Perhaps – as a byproduct of a recent, revealing report by the Government Accountability Office and the economic downturn – the bubble of market growth for the bottled water industry may finally deflate, if not outright burst. Pop! The report, released last Wednesday, further debunks the myth that the quality of bottled water is better than tap water (see also CPR Member Scholar Christine Klein's exploration of this myth).
According to the GAO, regulation of bottled water is generally weaker than regulation of municipal drinking water (tap water). The two types of water are regulated under different agencies: the Environmental Protection Agency regulates tap water under the Safe Drinking Water Act (SDWA) while the Food and Drug Administration regulates bottled water as a food product under the Federal Food, Drug, and Cosmetic Act (FFDCA). The EPA sets national maximum contaminant levels for tap water according to the use of best available, peer-reviewed science and requires municipalities to test their water frequently and report immediately and publicly any violations of contaminant levels. The FDA regulates bottled water according to the EPA standards but has neither the legal authority to enforce compliance and mandate product recalls nor the resources to conduct inspections – a crucial difference that defenders of bottled water often fail to mention.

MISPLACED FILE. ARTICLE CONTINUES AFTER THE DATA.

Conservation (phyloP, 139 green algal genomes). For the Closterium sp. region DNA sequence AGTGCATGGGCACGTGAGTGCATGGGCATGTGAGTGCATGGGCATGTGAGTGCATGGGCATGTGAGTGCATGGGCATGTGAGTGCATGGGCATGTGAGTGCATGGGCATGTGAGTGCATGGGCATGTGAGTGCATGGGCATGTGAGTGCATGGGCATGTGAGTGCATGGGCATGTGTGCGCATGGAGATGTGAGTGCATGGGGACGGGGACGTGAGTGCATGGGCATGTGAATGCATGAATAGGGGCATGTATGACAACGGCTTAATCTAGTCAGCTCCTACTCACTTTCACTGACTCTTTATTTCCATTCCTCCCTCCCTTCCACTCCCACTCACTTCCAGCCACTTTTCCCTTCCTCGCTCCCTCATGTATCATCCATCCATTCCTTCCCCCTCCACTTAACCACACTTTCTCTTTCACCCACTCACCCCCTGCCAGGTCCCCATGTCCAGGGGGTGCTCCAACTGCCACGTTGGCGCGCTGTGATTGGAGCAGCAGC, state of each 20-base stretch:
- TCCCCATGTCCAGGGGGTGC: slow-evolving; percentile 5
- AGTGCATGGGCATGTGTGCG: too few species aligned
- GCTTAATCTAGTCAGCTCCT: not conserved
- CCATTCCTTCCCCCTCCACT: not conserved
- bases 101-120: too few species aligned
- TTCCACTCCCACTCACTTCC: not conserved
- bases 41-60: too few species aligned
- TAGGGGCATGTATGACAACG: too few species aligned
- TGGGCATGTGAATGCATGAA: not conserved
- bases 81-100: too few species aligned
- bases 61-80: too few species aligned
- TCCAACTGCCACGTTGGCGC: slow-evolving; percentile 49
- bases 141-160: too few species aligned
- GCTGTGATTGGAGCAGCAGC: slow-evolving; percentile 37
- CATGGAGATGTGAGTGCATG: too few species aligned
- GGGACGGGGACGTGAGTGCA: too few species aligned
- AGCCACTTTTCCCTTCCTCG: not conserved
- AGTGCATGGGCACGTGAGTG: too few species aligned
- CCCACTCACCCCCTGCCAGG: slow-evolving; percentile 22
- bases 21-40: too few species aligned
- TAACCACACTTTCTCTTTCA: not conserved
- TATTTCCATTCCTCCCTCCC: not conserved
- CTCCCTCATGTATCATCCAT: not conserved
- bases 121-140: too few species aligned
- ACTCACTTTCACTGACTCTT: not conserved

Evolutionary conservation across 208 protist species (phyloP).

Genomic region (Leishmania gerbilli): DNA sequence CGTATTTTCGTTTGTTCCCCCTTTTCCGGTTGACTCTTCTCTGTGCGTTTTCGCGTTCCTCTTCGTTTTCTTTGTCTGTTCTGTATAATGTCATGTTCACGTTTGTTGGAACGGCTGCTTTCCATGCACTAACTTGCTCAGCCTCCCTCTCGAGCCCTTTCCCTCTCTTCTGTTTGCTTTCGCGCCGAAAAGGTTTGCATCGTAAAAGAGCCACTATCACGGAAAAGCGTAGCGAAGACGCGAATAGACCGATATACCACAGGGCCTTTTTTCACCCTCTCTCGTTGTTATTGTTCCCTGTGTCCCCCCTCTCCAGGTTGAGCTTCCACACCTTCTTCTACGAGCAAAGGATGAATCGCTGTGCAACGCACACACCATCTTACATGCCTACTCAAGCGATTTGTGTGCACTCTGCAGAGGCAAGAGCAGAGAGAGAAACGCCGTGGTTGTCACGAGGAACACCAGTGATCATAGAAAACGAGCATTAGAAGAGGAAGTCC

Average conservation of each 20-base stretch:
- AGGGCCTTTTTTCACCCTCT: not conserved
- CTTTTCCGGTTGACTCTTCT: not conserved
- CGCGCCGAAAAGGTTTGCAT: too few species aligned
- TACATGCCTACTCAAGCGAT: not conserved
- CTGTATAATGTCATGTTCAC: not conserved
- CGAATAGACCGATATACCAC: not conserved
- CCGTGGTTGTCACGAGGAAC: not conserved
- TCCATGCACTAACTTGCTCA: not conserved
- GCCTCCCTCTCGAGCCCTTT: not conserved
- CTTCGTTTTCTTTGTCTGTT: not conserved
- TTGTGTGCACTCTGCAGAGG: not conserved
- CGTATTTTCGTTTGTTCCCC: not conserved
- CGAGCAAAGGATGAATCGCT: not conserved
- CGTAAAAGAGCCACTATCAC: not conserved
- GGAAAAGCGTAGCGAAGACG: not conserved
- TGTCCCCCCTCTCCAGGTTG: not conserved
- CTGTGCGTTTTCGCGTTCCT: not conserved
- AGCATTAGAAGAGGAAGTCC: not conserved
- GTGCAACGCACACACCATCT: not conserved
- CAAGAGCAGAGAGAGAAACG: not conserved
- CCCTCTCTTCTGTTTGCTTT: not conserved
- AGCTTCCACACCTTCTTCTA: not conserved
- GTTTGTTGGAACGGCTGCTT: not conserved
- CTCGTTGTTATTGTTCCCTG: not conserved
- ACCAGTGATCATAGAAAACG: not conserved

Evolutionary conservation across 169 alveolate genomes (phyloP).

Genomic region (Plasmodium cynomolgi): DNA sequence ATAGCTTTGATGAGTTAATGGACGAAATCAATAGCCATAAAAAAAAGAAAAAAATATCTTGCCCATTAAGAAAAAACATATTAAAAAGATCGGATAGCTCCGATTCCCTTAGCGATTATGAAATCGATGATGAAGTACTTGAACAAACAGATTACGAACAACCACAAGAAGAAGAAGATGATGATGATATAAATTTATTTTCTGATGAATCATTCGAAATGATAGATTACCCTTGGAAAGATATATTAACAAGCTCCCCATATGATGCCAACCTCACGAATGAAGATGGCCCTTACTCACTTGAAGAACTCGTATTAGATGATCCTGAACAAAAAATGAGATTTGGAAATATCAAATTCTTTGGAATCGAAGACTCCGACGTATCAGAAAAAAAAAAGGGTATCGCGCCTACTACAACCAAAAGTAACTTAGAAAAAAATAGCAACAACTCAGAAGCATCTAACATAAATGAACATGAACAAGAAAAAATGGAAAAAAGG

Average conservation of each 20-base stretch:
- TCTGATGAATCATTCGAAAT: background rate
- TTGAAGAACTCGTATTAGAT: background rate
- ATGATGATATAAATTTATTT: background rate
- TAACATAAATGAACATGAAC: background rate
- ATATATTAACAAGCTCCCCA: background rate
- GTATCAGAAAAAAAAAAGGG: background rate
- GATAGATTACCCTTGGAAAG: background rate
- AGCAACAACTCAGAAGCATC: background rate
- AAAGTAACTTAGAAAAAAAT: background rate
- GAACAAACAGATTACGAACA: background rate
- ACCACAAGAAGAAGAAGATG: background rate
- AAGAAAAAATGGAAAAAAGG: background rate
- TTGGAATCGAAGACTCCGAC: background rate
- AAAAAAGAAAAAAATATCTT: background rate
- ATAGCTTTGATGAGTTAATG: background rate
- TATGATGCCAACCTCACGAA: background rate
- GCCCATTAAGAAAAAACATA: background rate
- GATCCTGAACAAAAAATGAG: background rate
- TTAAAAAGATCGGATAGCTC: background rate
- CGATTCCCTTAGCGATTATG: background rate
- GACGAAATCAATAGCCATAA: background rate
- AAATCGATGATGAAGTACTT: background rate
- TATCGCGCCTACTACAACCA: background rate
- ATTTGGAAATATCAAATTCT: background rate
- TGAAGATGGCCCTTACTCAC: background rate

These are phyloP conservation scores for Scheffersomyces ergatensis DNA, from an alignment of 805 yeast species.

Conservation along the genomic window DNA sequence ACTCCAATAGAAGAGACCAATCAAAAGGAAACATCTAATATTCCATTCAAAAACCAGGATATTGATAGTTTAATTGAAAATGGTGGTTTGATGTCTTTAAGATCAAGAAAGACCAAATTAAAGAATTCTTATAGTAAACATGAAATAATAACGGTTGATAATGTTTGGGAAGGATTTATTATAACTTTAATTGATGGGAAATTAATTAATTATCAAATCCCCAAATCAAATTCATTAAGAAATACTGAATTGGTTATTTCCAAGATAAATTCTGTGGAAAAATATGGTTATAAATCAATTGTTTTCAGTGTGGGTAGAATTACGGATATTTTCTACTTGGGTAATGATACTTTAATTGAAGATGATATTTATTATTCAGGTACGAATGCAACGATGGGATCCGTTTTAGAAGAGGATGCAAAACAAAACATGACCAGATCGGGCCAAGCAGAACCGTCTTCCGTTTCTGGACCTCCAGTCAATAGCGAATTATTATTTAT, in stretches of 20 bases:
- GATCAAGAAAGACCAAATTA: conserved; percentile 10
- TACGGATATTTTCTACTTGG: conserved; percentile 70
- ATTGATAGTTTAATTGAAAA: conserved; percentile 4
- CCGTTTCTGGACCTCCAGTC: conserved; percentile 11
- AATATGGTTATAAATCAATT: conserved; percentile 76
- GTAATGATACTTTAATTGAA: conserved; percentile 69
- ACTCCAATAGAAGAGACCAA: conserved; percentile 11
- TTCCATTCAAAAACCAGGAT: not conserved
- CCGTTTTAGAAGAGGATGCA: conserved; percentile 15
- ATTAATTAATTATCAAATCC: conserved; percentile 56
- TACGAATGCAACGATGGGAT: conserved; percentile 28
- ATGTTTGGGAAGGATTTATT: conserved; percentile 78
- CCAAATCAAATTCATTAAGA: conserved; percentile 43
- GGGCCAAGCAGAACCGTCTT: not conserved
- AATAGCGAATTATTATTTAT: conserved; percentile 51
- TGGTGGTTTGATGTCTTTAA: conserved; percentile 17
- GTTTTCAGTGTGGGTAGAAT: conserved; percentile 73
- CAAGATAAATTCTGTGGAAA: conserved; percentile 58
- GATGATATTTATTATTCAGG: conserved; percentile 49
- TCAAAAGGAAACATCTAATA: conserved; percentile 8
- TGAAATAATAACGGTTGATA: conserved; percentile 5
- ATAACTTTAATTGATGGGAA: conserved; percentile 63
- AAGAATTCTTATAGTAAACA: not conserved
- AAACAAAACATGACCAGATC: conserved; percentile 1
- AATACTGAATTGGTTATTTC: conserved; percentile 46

Among the GAO report’s findings:
A majority of consumers cite health and safety as the primary reason for purchasing bottled water, but with the lack of strict enforcement and regulation by the Food and Drug Administration, is their faith in bottled water misplaced? Recognizing that certain situations – disasters and emergencies, namely – unquestionably require bottled water, nearly all municipal water supplies in the United States are safe, clean, and inexpensive. The quality myth, circulated by those who pledge allegiance to the bottle, is just that: a myth, and now with a GAO report to make that clearer than ever.